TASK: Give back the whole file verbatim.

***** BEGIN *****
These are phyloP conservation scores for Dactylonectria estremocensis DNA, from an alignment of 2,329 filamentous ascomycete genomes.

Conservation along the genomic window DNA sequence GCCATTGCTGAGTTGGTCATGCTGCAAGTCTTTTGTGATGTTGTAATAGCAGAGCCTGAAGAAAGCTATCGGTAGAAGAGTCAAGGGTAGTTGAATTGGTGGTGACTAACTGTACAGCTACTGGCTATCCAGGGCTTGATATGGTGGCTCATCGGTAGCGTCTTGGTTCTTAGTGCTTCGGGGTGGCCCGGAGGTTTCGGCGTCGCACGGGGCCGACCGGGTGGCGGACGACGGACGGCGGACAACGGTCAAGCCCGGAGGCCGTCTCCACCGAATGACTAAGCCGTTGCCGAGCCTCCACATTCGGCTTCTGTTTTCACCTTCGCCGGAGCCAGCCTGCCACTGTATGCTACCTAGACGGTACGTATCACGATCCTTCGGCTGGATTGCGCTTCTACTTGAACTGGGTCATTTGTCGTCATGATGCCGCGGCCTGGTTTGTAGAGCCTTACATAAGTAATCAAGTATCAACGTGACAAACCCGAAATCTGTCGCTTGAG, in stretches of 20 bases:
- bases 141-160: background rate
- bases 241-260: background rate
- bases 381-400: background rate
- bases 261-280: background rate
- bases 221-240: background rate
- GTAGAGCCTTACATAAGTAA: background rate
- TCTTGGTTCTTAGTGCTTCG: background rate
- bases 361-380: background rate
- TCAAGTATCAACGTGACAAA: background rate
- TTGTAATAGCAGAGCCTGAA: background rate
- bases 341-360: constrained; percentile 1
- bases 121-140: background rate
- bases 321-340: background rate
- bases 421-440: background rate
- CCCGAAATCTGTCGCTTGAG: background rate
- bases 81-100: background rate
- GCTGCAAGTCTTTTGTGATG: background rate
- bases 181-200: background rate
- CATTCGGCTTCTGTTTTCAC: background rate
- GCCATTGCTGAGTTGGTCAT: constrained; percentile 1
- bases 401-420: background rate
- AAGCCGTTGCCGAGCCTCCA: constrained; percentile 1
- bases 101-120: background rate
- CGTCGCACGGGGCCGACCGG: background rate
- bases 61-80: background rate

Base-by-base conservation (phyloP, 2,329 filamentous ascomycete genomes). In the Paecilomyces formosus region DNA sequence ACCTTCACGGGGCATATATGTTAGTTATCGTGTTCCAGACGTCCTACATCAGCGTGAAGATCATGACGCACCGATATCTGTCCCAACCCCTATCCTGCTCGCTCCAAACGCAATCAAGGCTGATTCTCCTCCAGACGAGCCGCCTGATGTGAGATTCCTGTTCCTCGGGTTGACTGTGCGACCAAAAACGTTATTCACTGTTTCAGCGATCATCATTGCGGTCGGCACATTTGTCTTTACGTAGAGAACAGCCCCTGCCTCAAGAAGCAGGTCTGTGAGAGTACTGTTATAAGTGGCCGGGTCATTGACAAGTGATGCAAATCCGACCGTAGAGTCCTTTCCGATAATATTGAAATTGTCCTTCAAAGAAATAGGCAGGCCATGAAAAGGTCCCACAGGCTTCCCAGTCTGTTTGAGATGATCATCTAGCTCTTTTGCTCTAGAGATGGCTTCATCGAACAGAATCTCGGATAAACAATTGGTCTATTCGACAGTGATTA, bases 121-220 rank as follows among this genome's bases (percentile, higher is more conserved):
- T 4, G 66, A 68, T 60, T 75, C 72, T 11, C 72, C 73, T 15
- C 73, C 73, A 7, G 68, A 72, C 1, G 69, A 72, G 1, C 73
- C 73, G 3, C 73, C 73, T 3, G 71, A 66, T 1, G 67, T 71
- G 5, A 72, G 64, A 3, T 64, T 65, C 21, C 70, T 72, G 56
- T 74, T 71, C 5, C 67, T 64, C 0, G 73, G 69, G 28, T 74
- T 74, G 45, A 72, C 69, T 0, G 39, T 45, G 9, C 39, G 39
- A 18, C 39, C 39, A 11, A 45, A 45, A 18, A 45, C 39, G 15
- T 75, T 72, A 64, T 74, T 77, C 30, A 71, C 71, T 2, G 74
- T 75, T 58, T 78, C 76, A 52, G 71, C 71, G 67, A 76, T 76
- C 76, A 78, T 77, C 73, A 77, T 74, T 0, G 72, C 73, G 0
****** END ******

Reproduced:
These are phyloP conservation scores for Dactylonectria estremocensis DNA, from an alignment of 2,329 filamentous ascomycete genomes.

Conservation along the genomic window DNA sequence GCCATTGCTGAGTTGGTCATGCTGCAAGTCTTTTGTGATGTTGTAATAGCAGAGCCTGAAGAAAGCTATCGGTAGAAGAGTCAAGGGTAGTTGAATTGGTGGTGACTAACTGTACAGCTACTGGCTATCCAGGGCTTGATATGGTGGCTCATCGGTAGCGTCTTGGTTCTTAGTGCTTCGGGGTGGCCCGGAGGTTTCGGCGTCGCACGGGGCCGACCGGGTGGCGGACGACGGACGGCGGACAACGGTCAAGCCCGGAGGCCGTCTCCACCGAATGACTAAGCCGTTGCCGAGCCTCCACATTCGGCTTCTGTTTTCACCTTCGCCGGAGCCAGCCTGCCACTGTATGCTACCTAGACGGTACGTATCACGATCCTTCGGCTGGATTGCGCTTCTACTTGAACTGGGTCATTTGTCGTCATGATGCCGCGGCCTGGTTTGTAGAGCCTTACATAAGTAATCAAGTATCAACGTGACAAACCCGAAATCTGTCGCTTGAG, in stretches of 20 bases:
- bases 141-160: background rate
- bases 241-260: background rate
- bases 381-400: background rate
- bases 261-280: background rate
- bases 221-240: background rate
- GTAGAGCCTTACATAAGTAA: background rate
- TCTTGGTTCTTAGTGCTTCG: background rate
- bases 361-380: background rate
- TCAAGTATCAACGTGACAAA: background rate
- TTGTAATAGCAGAGCCTGAA: background rate
- bases 341-360: constrained; percentile 1
- bases 121-140: background rate
- bases 321-340: background rate
- bases 421-440: background rate
- CCCGAAATCTGTCGCTTGAG: background rate
- bases 81-100: background rate
- GCTGCAAGTCTTTTGTGATG: background rate
- bases 181-200: background rate
- CATTCGGCTTCTGTTTTCAC: background rate
- GCCATTGCTGAGTTGGTCAT: constrained; percentile 1
- bases 401-420: background rate
- AAGCCGTTGCCGAGCCTCCA: constrained; percentile 1
- bases 101-120: background rate
- CGTCGCACGGGGCCGACCGG: background rate
- bases 61-80: background rate

Base-by-base conservation (phyloP, 2,329 filamentous ascomycete genomes). In the Paecilomyces formosus region DNA sequence ACCTTCACGGGGCATATATGTTAGTTATCGTGTTCCAGACGTCCTACATCAGCGTGAAGATCATGACGCACCGATATCTGTCCCAACCCCTATCCTGCTCGCTCCAAACGCAATCAAGGCTGATTCTCCTCCAGACGAGCCGCCTGATGTGAGATTCCTGTTCCTCGGGTTGACTGTGCGACCAAAAACGTTATTCACTGTTTCAGCGATCATCATTGCGGTCGGCACATTTGTCTTTACGTAGAGAACAGCCCCTGCCTCAAGAAGCAGGTCTGTGAGAGTACTGTTATAAGTGGCCGGGTCATTGACAAGTGATGCAAATCCGACCGTAGAGTCCTTTCCGATAATATTGAAATTGTCCTTCAAAGAAATAGGCAGGCCATGAAAAGGTCCCACAGGCTTCCCAGTCTGTTTGAGATGATCATCTAGCTCTTTTGCTCTAGAGATGGCTTCATCGAACAGAATCTCGGATAAACAATTGGTCTATTCGACAGTGATTA, bases 121-220 rank as follows among this genome's bases (percentile, higher is more conserved):
- T 4, G 66, A 68, T 60, T 75, C 72, T 11, C 72, C 73, T 15
- C 73, C 73, A 7, G 68, A 72, C 1, G 69, A 72, G 1, C 73
- C 73, G 3, C 73, C 73, T 3, G 71, A 66, T 1, G 67, T 71
- G 5, A 72, G 64, A 3, T 64, T 65, C 21, C 70, T 72, G 56
- T 74, T 71, C 5, C 67, T 64, C 0, G 73, G 69, G 28, T 74
- T 74, G 45, A 72, C 69, T 0, G 39, T 45, G 9, C 39, G 39
- A 18, C 39, C 39, A 11, A 45, A 45, A 18, A 45, C 39, G 15
- T 75, T 72, A 64, T 74, T 77, C 30, A 71, C 71, T 2, G 74
- T 75, T 58, T 78, C 76, A 52, G 71, C 71, G 67, A 76, T 76
- C 76, A 78, T 77, C 73, A 77, T 74, T 0, G 72, C 73, G 0